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6 Food Allergy Myths Debunked

Trust20 Contributors

June 18, 2022

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Misconceptions about food allergies are just as common as food safety myths – and just as dangerous too! There are 32 million people in the United States who have food allergies and each year 200,000 of them require emergency medical care for an allergic reaction (Food Allergy Research & Education). Following along as we bust some of the most common food allergy myths could help you save a life!

#1 - Food allergy, intolerance, and preference can be used interchangeably.

FALSE! While all three of these terms fall under the category of “dietary restrictions,” they are actually not the same thing. Simply stated allergies are the result of an immune response, intolerances are a digestive condition, and preferences are a specific and closely-held lifestyle avoidance of a particular food or foods. While the science behind each one may be different, respectfully helping prevent people from coming into contact with forbidden foods should be standard across the board.

#2 - Food additives and artificial flavors are the cause of most food allergic reactions.

FALSE! Many people want to place the blame on processed foods, however 90% of allergic reactions come from the “big eight” that occur naturally in our food. The eight most common food allergens include: milk, eggs, fish, shellfish, tree nuts, peanuts, wheat, and soybean. Laws in the United States require that food packaging call out when allergens are used as an ingredient in a product, or if that product was prepared in a facility where there is risk for cross-contact with an allergen.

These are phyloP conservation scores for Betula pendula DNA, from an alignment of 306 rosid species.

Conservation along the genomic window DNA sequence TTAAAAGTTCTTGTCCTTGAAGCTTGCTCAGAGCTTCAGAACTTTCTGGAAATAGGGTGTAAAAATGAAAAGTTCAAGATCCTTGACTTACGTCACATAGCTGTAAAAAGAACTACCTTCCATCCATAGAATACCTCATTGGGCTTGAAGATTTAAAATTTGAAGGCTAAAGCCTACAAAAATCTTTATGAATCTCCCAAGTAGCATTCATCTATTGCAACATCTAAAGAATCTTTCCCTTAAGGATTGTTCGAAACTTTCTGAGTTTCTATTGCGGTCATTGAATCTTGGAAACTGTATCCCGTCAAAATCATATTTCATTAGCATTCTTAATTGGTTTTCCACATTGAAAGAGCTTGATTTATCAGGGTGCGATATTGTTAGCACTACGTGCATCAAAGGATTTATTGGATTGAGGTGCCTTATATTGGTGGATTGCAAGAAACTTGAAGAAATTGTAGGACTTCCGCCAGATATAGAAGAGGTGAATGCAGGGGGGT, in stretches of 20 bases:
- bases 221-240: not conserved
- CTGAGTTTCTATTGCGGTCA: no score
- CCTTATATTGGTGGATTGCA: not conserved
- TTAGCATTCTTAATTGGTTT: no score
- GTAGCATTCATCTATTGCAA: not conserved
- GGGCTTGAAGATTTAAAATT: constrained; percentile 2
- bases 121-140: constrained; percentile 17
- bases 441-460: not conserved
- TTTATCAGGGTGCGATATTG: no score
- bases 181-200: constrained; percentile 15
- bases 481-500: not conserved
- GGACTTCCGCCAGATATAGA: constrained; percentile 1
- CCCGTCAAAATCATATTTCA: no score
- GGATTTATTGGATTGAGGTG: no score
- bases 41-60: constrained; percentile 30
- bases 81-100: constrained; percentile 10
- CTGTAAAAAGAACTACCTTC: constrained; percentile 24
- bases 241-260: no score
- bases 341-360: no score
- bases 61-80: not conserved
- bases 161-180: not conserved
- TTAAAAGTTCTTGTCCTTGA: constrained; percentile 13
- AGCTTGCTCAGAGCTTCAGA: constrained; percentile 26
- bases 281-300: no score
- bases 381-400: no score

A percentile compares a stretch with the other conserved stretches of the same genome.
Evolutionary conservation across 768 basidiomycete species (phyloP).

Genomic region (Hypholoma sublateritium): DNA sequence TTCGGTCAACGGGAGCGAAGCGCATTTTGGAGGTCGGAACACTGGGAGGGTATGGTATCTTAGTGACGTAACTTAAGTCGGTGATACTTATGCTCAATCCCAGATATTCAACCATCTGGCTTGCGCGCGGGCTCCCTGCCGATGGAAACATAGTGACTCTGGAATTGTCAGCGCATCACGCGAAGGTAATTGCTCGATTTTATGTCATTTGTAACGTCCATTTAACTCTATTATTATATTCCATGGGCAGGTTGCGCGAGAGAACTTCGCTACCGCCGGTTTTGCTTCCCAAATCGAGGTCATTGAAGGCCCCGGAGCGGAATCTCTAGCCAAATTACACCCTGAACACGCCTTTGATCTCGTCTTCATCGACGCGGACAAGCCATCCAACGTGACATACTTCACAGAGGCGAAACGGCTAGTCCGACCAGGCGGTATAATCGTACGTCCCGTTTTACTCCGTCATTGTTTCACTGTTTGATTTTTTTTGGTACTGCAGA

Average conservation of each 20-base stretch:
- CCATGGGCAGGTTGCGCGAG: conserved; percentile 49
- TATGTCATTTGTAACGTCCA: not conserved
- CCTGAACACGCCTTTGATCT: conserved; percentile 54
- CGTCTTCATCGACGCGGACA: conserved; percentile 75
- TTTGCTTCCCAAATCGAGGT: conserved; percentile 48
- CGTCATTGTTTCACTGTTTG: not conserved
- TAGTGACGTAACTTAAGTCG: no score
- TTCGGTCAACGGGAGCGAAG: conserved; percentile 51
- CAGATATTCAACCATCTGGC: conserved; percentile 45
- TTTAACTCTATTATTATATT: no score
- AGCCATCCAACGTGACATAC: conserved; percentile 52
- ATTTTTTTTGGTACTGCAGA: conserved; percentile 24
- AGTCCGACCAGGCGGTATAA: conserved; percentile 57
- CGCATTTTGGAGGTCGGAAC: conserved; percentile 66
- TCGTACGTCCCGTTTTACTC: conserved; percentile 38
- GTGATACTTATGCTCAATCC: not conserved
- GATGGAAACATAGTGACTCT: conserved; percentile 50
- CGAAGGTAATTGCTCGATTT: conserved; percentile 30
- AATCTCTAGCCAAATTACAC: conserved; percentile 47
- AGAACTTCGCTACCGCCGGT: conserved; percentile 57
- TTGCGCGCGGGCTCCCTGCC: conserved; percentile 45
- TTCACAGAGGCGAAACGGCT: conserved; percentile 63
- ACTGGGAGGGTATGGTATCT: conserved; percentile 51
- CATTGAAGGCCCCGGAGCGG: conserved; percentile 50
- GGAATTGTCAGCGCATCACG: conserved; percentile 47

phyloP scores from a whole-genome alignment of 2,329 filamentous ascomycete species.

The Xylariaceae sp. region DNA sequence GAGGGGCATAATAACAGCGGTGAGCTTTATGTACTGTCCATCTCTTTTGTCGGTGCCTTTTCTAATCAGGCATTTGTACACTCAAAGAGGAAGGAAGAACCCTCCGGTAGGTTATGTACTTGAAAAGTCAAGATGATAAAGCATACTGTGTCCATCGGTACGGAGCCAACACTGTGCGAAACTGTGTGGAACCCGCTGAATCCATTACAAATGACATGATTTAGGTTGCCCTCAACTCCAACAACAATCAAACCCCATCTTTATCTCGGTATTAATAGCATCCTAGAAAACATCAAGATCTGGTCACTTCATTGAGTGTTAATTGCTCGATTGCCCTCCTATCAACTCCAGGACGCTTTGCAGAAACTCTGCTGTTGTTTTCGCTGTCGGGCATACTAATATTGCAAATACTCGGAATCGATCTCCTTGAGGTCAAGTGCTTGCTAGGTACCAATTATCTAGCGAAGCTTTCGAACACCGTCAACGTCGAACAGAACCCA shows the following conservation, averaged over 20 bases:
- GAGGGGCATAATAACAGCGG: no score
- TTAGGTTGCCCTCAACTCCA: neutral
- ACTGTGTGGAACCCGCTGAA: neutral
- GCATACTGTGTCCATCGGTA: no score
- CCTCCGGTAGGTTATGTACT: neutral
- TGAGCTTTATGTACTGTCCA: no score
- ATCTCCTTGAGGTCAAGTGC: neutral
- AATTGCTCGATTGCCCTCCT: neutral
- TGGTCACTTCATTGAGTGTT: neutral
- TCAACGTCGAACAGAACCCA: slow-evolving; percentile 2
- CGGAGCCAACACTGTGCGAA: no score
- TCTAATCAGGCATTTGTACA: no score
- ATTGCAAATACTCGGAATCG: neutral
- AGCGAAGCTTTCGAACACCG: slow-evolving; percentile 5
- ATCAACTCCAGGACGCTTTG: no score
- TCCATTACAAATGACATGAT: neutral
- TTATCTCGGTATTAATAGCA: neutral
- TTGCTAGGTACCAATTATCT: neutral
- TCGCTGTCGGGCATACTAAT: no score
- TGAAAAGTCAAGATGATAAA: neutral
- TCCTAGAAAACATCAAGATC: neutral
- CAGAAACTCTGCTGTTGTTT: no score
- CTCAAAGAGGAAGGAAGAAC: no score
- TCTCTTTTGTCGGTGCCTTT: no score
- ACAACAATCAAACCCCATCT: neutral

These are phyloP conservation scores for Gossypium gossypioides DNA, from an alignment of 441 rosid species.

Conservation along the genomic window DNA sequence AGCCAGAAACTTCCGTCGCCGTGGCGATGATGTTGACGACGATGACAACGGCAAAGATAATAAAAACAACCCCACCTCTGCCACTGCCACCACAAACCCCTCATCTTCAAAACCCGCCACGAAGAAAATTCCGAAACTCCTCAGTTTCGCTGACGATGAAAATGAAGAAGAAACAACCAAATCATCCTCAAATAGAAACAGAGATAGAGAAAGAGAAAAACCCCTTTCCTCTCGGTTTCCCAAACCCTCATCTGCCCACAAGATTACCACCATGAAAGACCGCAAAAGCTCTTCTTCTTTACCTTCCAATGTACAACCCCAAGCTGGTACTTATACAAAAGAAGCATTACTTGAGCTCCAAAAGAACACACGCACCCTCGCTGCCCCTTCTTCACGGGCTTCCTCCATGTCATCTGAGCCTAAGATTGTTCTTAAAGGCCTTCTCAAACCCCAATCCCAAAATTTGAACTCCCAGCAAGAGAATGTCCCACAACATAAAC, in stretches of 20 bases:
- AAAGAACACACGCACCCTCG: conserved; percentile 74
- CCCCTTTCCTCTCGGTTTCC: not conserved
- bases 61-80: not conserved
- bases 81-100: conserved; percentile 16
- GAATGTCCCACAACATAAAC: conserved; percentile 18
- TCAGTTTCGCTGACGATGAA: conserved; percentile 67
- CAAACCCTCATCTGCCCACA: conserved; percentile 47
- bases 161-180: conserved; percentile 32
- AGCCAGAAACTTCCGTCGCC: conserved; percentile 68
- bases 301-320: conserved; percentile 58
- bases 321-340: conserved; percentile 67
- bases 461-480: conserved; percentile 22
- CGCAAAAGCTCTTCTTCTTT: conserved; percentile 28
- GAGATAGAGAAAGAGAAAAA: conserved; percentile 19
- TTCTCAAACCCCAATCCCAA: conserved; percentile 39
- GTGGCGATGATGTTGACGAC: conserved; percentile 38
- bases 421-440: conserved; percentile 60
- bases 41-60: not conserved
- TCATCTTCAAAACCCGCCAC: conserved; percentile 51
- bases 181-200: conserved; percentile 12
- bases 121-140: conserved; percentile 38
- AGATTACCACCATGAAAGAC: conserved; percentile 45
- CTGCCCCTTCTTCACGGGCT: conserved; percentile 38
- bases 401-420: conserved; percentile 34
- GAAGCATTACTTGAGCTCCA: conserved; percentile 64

#3 - Food allergies and intolerances only begin during childhood.

FALSE! It is sad, but true: a food allergy can begin at any age. It is true that children are frequently diagnosed with food allergies, however humans can (and do) develop allergies later in life. The worst part? Frequently consuming a particular food does not guarantee you won’t develop an allergy or intolerance to it (as many a lactose intolerant person has learned).

#4 - Food allergies are for life.

FALSE! Depending on the type of allergy and its severity, some children do grow out of their food allergies. It may occur naturally or with the guidance of doctors and immunotherapy. Unfortunately if someone has been diagnosed with a food allergy or intolerance as an adult, the likelihood of outgrowing their diagnosis is far more unlikely.

#5 - Children with an egg allergy should not get a flu shot or the MMR (measles, mumps, rubella) vaccine.

FALSE! According to the U.S. Centers for Disease Control and Prevention (CDC) and the Allergy & Asthma Network, children who have had a mild reaction to eggs can safely receive their flu shots each year. It is best practice for them to be monitored at the doctor’s office for 30 minutes after their injection. Children with a severe egg allergy should consult an allergist prior to flu season. The CDC has also stated that the MMR vaccine can safely be given to children with egg allergies.

#6 - A small amount of exposure to an allergen won’t hurt.

FALSE! The severity of an allergy spans a broad spectrum and no one person will react the exact same as the next. A trace amount of an allergen can have serious repercussions for some people. As food allergies and intolerances become more and more common it is important for foodservice workers and families alike to consider how to manage the risk of exposure to troublesome foods.

The misconceptions about food allergies are just as common as the allergies themselves. Because of this, there is a growing need in the foodservice industry for better training so every team has an understanding of serving customers with allergies, intolerances, and preferences.

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